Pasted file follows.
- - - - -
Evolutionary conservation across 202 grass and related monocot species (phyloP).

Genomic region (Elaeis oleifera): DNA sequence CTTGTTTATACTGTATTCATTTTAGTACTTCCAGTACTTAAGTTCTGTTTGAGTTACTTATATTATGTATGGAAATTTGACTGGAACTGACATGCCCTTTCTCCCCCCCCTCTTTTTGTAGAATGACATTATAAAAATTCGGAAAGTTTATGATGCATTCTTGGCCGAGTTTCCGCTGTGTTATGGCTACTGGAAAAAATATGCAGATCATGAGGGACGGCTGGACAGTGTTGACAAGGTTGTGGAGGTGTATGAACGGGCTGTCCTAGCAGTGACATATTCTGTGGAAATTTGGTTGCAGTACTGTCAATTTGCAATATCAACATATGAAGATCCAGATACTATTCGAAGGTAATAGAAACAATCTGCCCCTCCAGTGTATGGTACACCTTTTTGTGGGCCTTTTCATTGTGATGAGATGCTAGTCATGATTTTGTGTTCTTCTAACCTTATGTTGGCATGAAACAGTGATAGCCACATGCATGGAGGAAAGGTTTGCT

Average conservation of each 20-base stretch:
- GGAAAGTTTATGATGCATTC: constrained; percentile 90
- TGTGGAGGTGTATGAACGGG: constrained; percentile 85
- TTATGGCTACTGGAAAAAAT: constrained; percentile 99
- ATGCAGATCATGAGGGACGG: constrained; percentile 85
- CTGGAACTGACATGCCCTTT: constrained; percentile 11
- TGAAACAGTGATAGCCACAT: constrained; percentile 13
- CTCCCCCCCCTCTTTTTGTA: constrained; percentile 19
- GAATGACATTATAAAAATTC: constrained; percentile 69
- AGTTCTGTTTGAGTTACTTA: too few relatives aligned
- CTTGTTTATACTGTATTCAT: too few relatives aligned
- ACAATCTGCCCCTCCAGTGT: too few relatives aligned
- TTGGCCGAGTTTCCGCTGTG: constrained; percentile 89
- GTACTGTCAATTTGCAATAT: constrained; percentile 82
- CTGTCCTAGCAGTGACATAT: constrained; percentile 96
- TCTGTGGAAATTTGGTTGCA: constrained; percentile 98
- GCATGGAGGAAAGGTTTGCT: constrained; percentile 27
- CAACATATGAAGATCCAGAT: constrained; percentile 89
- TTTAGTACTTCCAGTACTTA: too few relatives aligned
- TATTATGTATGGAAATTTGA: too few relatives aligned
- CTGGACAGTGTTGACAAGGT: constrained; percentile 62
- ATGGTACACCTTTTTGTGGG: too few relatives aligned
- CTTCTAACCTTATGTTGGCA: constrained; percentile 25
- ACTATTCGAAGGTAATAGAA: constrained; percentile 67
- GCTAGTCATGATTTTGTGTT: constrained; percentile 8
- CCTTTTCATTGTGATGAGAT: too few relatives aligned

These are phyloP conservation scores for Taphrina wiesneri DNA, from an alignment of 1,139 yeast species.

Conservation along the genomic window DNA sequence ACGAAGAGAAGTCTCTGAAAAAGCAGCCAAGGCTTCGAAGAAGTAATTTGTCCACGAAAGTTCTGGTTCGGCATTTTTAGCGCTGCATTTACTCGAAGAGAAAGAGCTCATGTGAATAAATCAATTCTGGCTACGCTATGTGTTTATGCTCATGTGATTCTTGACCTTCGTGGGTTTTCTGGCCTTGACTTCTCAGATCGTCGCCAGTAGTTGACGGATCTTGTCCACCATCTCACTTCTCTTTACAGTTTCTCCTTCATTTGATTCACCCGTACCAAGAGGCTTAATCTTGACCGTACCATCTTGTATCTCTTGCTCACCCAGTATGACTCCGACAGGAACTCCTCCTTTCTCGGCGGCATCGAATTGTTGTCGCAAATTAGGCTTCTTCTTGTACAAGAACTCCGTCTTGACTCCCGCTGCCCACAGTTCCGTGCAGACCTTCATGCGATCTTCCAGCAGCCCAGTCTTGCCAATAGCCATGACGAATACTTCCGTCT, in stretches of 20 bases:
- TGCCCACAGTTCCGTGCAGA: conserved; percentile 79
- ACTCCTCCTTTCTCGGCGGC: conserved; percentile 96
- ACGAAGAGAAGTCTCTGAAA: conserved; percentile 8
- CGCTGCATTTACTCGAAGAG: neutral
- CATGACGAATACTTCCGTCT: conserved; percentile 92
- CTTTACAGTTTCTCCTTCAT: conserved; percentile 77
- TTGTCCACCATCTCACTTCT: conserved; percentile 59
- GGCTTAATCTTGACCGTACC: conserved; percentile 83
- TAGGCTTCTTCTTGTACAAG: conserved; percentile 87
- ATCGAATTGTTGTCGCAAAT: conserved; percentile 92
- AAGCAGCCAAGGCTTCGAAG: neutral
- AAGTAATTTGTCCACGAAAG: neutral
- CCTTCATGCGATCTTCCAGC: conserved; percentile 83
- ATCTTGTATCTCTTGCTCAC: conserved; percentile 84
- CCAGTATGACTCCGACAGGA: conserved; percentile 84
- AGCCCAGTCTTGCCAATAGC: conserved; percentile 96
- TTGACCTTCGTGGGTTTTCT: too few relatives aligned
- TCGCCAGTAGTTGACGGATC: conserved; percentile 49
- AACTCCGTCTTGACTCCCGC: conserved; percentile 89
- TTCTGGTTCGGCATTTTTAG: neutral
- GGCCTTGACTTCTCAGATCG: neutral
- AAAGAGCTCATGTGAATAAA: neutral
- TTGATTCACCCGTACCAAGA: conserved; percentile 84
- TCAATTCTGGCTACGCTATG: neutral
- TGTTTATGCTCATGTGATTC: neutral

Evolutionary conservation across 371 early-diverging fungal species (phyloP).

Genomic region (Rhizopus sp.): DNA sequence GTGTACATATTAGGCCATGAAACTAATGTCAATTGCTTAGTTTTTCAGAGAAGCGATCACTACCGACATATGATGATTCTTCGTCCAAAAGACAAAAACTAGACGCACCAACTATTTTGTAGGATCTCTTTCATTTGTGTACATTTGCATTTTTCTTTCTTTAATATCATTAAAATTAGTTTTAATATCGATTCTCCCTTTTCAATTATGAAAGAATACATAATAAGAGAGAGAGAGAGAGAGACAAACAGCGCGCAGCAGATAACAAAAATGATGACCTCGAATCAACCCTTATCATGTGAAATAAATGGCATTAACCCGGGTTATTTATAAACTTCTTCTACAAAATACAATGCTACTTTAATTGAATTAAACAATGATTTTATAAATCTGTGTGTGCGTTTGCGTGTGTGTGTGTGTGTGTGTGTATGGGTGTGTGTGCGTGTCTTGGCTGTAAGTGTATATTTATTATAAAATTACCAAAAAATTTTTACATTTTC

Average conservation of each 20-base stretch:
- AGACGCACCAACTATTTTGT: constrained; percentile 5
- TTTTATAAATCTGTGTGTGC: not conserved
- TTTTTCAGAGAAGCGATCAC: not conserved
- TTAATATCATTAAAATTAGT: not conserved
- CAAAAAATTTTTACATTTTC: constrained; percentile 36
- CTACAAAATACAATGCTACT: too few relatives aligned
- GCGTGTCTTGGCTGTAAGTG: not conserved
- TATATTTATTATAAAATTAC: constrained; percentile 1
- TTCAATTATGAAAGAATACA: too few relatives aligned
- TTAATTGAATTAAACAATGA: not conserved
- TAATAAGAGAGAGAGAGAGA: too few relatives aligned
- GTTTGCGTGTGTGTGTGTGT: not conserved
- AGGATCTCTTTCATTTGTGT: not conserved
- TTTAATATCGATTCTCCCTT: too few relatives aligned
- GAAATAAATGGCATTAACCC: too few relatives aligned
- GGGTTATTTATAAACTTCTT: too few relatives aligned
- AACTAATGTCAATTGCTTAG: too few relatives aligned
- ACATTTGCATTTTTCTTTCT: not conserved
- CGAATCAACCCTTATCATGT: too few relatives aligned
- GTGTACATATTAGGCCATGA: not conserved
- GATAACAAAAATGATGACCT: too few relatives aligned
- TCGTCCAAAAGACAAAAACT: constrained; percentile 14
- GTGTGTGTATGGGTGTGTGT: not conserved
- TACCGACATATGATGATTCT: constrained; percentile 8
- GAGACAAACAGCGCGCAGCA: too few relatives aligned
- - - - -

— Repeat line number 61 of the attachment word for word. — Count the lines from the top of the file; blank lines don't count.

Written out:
- TTTTTCAGAGAAGCGATCAC: not conserved